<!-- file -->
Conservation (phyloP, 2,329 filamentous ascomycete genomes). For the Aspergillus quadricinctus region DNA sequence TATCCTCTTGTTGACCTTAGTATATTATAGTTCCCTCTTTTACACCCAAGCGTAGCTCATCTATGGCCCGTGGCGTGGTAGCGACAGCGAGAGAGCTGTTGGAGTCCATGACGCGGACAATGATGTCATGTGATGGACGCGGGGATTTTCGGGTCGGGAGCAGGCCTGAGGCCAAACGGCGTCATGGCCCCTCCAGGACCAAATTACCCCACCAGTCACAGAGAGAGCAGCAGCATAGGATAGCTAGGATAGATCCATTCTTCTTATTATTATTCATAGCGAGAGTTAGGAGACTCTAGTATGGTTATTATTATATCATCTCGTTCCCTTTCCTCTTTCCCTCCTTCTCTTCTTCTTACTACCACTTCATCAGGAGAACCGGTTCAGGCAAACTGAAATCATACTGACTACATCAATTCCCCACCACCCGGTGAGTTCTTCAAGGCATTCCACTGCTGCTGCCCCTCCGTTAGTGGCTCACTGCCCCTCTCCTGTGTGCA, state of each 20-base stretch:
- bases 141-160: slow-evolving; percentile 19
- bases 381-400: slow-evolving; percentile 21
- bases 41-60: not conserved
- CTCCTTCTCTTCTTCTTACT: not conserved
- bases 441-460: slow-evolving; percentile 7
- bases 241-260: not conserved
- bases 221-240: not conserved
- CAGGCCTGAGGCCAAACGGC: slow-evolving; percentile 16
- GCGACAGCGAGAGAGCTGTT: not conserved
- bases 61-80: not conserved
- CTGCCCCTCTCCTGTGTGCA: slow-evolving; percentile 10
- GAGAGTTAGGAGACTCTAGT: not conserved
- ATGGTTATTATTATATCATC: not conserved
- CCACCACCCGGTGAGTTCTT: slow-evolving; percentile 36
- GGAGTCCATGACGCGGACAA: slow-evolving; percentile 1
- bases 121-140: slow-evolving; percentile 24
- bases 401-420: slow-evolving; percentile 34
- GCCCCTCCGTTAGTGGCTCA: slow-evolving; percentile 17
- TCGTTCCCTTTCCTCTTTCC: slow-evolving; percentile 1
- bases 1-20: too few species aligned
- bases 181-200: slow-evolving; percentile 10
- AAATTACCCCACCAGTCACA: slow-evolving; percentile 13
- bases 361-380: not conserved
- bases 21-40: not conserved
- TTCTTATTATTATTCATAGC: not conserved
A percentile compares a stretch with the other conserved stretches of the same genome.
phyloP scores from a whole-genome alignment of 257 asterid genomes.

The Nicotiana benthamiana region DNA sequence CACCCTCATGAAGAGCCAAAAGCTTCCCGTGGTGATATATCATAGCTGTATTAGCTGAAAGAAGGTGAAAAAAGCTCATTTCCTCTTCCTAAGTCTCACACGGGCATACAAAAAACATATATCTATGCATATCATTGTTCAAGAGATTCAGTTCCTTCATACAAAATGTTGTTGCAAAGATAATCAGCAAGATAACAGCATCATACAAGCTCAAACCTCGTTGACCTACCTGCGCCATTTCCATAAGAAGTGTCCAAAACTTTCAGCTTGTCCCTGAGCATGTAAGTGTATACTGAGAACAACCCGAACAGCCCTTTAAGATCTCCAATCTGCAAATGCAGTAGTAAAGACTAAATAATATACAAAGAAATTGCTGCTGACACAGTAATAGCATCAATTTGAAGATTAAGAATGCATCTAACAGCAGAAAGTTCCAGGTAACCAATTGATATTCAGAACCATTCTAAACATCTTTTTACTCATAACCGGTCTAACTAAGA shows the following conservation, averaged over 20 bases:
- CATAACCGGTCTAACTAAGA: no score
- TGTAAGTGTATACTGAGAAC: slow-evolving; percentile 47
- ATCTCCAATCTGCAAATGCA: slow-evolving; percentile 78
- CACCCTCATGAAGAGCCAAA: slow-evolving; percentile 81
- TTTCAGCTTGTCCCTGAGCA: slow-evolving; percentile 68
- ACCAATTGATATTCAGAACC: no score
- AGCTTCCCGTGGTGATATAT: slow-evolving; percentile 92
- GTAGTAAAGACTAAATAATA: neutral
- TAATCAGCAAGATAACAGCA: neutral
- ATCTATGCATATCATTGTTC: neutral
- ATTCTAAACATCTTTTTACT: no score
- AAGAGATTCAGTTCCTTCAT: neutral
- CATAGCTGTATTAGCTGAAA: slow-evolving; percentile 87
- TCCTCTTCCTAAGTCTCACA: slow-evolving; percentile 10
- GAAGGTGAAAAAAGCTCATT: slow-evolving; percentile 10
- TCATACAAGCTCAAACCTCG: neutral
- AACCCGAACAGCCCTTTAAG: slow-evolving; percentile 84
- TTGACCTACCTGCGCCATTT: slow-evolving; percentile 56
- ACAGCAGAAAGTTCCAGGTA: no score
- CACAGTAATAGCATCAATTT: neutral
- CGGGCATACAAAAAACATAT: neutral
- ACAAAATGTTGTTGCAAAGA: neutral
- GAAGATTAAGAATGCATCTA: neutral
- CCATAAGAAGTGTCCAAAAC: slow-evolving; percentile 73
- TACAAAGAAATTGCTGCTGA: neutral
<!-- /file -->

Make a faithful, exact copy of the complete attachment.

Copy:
Conservation (phyloP, 2,329 filamentous ascomycete genomes). For the Aspergillus quadricinctus region DNA sequence TATCCTCTTGTTGACCTTAGTATATTATAGTTCCCTCTTTTACACCCAAGCGTAGCTCATCTATGGCCCGTGGCGTGGTAGCGACAGCGAGAGAGCTGTTGGAGTCCATGACGCGGACAATGATGTCATGTGATGGACGCGGGGATTTTCGGGTCGGGAGCAGGCCTGAGGCCAAACGGCGTCATGGCCCCTCCAGGACCAAATTACCCCACCAGTCACAGAGAGAGCAGCAGCATAGGATAGCTAGGATAGATCCATTCTTCTTATTATTATTCATAGCGAGAGTTAGGAGACTCTAGTATGGTTATTATTATATCATCTCGTTCCCTTTCCTCTTTCCCTCCTTCTCTTCTTCTTACTACCACTTCATCAGGAGAACCGGTTCAGGCAAACTGAAATCATACTGACTACATCAATTCCCCACCACCCGGTGAGTTCTTCAAGGCATTCCACTGCTGCTGCCCCTCCGTTAGTGGCTCACTGCCCCTCTCCTGTGTGCA, state of each 20-base stretch:
- bases 141-160: slow-evolving; percentile 19
- bases 381-400: slow-evolving; percentile 21
- bases 41-60: not conserved
- CTCCTTCTCTTCTTCTTACT: not conserved
- bases 441-460: slow-evolving; percentile 7
- bases 241-260: not conserved
- bases 221-240: not conserved
- CAGGCCTGAGGCCAAACGGC: slow-evolving; percentile 16
- GCGACAGCGAGAGAGCTGTT: not conserved
- bases 61-80: not conserved
- CTGCCCCTCTCCTGTGTGCA: slow-evolving; percentile 10
- GAGAGTTAGGAGACTCTAGT: not conserved
- ATGGTTATTATTATATCATC: not conserved
- CCACCACCCGGTGAGTTCTT: slow-evolving; percentile 36
- GGAGTCCATGACGCGGACAA: slow-evolving; percentile 1
- bases 121-140: slow-evolving; percentile 24
- bases 401-420: slow-evolving; percentile 34
- GCCCCTCCGTTAGTGGCTCA: slow-evolving; percentile 17
- TCGTTCCCTTTCCTCTTTCC: slow-evolving; percentile 1
- bases 1-20: too few species aligned
- bases 181-200: slow-evolving; percentile 10
- AAATTACCCCACCAGTCACA: slow-evolving; percentile 13
- bases 361-380: not conserved
- bases 21-40: not conserved
- TTCTTATTATTATTCATAGC: not conserved
A percentile compares a stretch with the other conserved stretches of the same genome.
phyloP scores from a whole-genome alignment of 257 asterid genomes.

The Nicotiana benthamiana region DNA sequence CACCCTCATGAAGAGCCAAAAGCTTCCCGTGGTGATATATCATAGCTGTATTAGCTGAAAGAAGGTGAAAAAAGCTCATTTCCTCTTCCTAAGTCTCACACGGGCATACAAAAAACATATATCTATGCATATCATTGTTCAAGAGATTCAGTTCCTTCATACAAAATGTTGTTGCAAAGATAATCAGCAAGATAACAGCATCATACAAGCTCAAACCTCGTTGACCTACCTGCGCCATTTCCATAAGAAGTGTCCAAAACTTTCAGCTTGTCCCTGAGCATGTAAGTGTATACTGAGAACAACCCGAACAGCCCTTTAAGATCTCCAATCTGCAAATGCAGTAGTAAAGACTAAATAATATACAAAGAAATTGCTGCTGACACAGTAATAGCATCAATTTGAAGATTAAGAATGCATCTAACAGCAGAAAGTTCCAGGTAACCAATTGATATTCAGAACCATTCTAAACATCTTTTTACTCATAACCGGTCTAACTAAGA shows the following conservation, averaged over 20 bases:
- CATAACCGGTCTAACTAAGA: no score
- TGTAAGTGTATACTGAGAAC: slow-evolving; percentile 47
- ATCTCCAATCTGCAAATGCA: slow-evolving; percentile 78
- CACCCTCATGAAGAGCCAAA: slow-evolving; percentile 81
- TTTCAGCTTGTCCCTGAGCA: slow-evolving; percentile 68
- ACCAATTGATATTCAGAACC: no score
- AGCTTCCCGTGGTGATATAT: slow-evolving; percentile 92
- GTAGTAAAGACTAAATAATA: neutral
- TAATCAGCAAGATAACAGCA: neutral
- ATCTATGCATATCATTGTTC: neutral
- ATTCTAAACATCTTTTTACT: no score
- AAGAGATTCAGTTCCTTCAT: neutral
- CATAGCTGTATTAGCTGAAA: slow-evolving; percentile 87
- TCCTCTTCCTAAGTCTCACA: slow-evolving; percentile 10
- GAAGGTGAAAAAAGCTCATT: slow-evolving; percentile 10
- TCATACAAGCTCAAACCTCG: neutral
- AACCCGAACAGCCCTTTAAG: slow-evolving; percentile 84
- TTGACCTACCTGCGCCATTT: slow-evolving; percentile 56
- ACAGCAGAAAGTTCCAGGTA: no score
- CACAGTAATAGCATCAATTT: neutral
- CGGGCATACAAAAAACATAT: neutral
- ACAAAATGTTGTTGCAAAGA: neutral
- GAAGATTAAGAATGCATCTA: neutral
- CCATAAGAAGTGTCCAAAAC: slow-evolving; percentile 73
- TACAAAGAAATTGCTGCTGA: neutral